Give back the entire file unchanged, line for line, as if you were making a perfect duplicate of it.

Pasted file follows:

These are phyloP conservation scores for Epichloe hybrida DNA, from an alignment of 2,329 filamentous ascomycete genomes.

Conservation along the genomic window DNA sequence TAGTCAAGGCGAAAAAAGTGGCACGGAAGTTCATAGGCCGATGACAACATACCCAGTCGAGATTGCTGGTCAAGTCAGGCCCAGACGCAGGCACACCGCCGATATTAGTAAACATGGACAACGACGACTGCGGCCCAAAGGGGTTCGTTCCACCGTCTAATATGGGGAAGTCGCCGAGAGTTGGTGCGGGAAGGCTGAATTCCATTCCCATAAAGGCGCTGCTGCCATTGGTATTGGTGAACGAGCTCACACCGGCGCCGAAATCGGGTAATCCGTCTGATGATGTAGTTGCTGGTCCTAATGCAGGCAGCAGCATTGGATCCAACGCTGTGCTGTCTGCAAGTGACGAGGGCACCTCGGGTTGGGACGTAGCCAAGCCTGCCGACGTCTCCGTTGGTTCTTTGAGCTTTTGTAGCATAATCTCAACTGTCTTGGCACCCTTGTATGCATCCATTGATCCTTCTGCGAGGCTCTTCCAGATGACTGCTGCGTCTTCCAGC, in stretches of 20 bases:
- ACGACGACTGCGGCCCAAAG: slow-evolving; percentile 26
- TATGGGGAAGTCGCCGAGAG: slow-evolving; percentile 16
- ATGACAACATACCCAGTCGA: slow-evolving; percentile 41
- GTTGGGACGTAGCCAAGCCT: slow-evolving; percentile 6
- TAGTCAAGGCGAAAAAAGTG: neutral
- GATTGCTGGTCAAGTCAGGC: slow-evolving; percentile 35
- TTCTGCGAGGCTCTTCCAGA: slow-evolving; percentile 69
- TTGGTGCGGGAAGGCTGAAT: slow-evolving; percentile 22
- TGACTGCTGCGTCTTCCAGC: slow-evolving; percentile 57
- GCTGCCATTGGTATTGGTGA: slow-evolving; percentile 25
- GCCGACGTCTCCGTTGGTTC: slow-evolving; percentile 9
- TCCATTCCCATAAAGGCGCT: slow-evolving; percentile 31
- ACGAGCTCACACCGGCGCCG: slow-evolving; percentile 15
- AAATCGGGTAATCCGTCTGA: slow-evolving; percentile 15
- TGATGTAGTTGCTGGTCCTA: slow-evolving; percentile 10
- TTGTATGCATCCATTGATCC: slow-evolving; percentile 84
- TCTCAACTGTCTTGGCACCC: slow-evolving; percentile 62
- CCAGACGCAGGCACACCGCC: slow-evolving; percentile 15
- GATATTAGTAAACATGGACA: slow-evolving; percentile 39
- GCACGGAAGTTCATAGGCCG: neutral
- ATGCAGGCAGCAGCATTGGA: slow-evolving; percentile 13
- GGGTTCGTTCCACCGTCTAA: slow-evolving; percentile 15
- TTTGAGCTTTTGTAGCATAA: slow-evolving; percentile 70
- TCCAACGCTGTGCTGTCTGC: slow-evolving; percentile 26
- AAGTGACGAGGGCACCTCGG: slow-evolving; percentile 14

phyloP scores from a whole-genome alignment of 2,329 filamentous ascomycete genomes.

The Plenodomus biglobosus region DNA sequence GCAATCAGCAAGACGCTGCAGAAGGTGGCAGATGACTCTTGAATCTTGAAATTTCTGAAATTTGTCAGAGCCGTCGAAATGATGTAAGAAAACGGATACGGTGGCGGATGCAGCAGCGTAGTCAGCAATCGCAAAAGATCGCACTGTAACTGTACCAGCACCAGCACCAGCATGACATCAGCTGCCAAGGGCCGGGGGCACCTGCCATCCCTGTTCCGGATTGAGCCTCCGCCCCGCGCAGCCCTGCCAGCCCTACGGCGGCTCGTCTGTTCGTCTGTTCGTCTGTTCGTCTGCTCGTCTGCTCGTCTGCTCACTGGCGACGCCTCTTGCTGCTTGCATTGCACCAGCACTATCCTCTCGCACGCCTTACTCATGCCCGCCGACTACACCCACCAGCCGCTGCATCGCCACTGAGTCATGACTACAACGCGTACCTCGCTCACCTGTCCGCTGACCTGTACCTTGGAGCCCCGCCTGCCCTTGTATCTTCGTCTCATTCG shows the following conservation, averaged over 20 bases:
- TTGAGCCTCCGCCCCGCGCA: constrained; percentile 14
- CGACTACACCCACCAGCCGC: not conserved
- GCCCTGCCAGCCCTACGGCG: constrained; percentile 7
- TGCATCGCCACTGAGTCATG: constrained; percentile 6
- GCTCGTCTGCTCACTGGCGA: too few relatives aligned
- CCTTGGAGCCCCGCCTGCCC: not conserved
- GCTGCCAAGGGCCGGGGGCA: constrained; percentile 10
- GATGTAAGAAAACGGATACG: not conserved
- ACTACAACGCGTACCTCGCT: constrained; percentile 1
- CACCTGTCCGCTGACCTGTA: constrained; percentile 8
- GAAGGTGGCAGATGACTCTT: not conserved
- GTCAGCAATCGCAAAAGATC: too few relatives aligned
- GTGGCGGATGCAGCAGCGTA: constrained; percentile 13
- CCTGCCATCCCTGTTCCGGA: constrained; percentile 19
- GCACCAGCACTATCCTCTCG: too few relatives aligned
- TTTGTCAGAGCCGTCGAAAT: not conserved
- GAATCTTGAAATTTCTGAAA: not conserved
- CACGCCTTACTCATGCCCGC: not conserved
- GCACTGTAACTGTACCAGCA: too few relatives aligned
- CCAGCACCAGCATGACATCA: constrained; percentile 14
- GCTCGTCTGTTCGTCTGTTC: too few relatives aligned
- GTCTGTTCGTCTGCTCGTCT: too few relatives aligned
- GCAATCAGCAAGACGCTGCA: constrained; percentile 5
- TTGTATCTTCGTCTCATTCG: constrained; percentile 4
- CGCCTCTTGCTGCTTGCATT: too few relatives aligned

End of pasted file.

These are phyloP conservation scores for Epichloe hybrida DNA, from an alignment of 2,329 filamentous ascomycete genomes.

Conservation along the genomic window DNA sequence TAGTCAAGGCGAAAAAAGTGGCACGGAAGTTCATAGGCCGATGACAACATACCCAGTCGAGATTGCTGGTCAAGTCAGGCCCAGACGCAGGCACACCGCCGATATTAGTAAACATGGACAACGACGACTGCGGCCCAAAGGGGTTCGTTCCACCGTCTAATATGGGGAAGTCGCCGAGAGTTGGTGCGGGAAGGCTGAATTCCATTCCCATAAAGGCGCTGCTGCCATTGGTATTGGTGAACGAGCTCACACCGGCGCCGAAATCGGGTAATCCGTCTGATGATGTAGTTGCTGGTCCTAATGCAGGCAGCAGCATTGGATCCAACGCTGTGCTGTCTGCAAGTGACGAGGGCACCTCGGGTTGGGACGTAGCCAAGCCTGCCGACGTCTCCGTTGGTTCTTTGAGCTTTTGTAGCATAATCTCAACTGTCTTGGCACCCTTGTATGCATCCATTGATCCTTCTGCGAGGCTCTTCCAGATGACTGCTGCGTCTTCCAGC, in stretches of 20 bases:
- ACGACGACTGCGGCCCAAAG: slow-evolving; percentile 26
- TATGGGGAAGTCGCCGAGAG: slow-evolving; percentile 16
- ATGACAACATACCCAGTCGA: slow-evolving; percentile 41
- GTTGGGACGTAGCCAAGCCT: slow-evolving; percentile 6
- TAGTCAAGGCGAAAAAAGTG: neutral
- GATTGCTGGTCAAGTCAGGC: slow-evolving; percentile 35
- TTCTGCGAGGCTCTTCCAGA: slow-evolving; percentile 69
- TTGGTGCGGGAAGGCTGAAT: slow-evolving; percentile 22
- TGACTGCTGCGTCTTCCAGC: slow-evolving; percentile 57
- GCTGCCATTGGTATTGGTGA: slow-evolving; percentile 25
- GCCGACGTCTCCGTTGGTTC: slow-evolving; percentile 9
- TCCATTCCCATAAAGGCGCT: slow-evolving; percentile 31
- ACGAGCTCACACCGGCGCCG: slow-evolving; percentile 15
- AAATCGGGTAATCCGTCTGA: slow-evolving; percentile 15
- TGATGTAGTTGCTGGTCCTA: slow-evolving; percentile 10
- TTGTATGCATCCATTGATCC: slow-evolving; percentile 84
- TCTCAACTGTCTTGGCACCC: slow-evolving; percentile 62
- CCAGACGCAGGCACACCGCC: slow-evolving; percentile 15
- GATATTAGTAAACATGGACA: slow-evolving; percentile 39
- GCACGGAAGTTCATAGGCCG: neutral
- ATGCAGGCAGCAGCATTGGA: slow-evolving; percentile 13
- GGGTTCGTTCCACCGTCTAA: slow-evolving; percentile 15
- TTTGAGCTTTTGTAGCATAA: slow-evolving; percentile 70
- TCCAACGCTGTGCTGTCTGC: slow-evolving; percentile 26
- AAGTGACGAGGGCACCTCGG: slow-evolving; percentile 14

phyloP scores from a whole-genome alignment of 2,329 filamentous ascomycete genomes.

The Plenodomus biglobosus region DNA sequence GCAATCAGCAAGACGCTGCAGAAGGTGGCAGATGACTCTTGAATCTTGAAATTTCTGAAATTTGTCAGAGCCGTCGAAATGATGTAAGAAAACGGATACGGTGGCGGATGCAGCAGCGTAGTCAGCAATCGCAAAAGATCGCACTGTAACTGTACCAGCACCAGCACCAGCATGACATCAGCTGCCAAGGGCCGGGGGCACCTGCCATCCCTGTTCCGGATTGAGCCTCCGCCCCGCGCAGCCCTGCCAGCCCTACGGCGGCTCGTCTGTTCGTCTGTTCGTCTGTTCGTCTGCTCGTCTGCTCGTCTGCTCACTGGCGACGCCTCTTGCTGCTTGCATTGCACCAGCACTATCCTCTCGCACGCCTTACTCATGCCCGCCGACTACACCCACCAGCCGCTGCATCGCCACTGAGTCATGACTACAACGCGTACCTCGCTCACCTGTCCGCTGACCTGTACCTTGGAGCCCCGCCTGCCCTTGTATCTTCGTCTCATTCG shows the following conservation, averaged over 20 bases:
- TTGAGCCTCCGCCCCGCGCA: constrained; percentile 14
- CGACTACACCCACCAGCCGC: not conserved
- GCCCTGCCAGCCCTACGGCG: constrained; percentile 7
- TGCATCGCCACTGAGTCATG: constrained; percentile 6
- GCTCGTCTGCTCACTGGCGA: too few relatives aligned
- CCTTGGAGCCCCGCCTGCCC: not conserved
- GCTGCCAAGGGCCGGGGGCA: constrained; percentile 10
- GATGTAAGAAAACGGATACG: not conserved
- ACTACAACGCGTACCTCGCT: constrained; percentile 1
- CACCTGTCCGCTGACCTGTA: constrained; percentile 8
- GAAGGTGGCAGATGACTCTT: not conserved
- GTCAGCAATCGCAAAAGATC: too few relatives aligned
- GTGGCGGATGCAGCAGCGTA: constrained; percentile 13
- CCTGCCATCCCTGTTCCGGA: constrained; percentile 19
- GCACCAGCACTATCCTCTCG: too few relatives aligned
- TTTGTCAGAGCCGTCGAAAT: not conserved
- GAATCTTGAAATTTCTGAAA: not conserved
- CACGCCTTACTCATGCCCGC: not conserved
- GCACTGTAACTGTACCAGCA: too few relatives aligned
- CCAGCACCAGCATGACATCA: constrained; percentile 14
- GCTCGTCTGTTCGTCTGTTC: too few relatives aligned
- GTCTGTTCGTCTGCTCGTCT: too few relatives aligned
- GCAATCAGCAAGACGCTGCA: constrained; percentile 5
- TTGTATCTTCGTCTCATTCG: constrained; percentile 4
- CGCCTCTTGCTGCTTGCATT: too few relatives aligned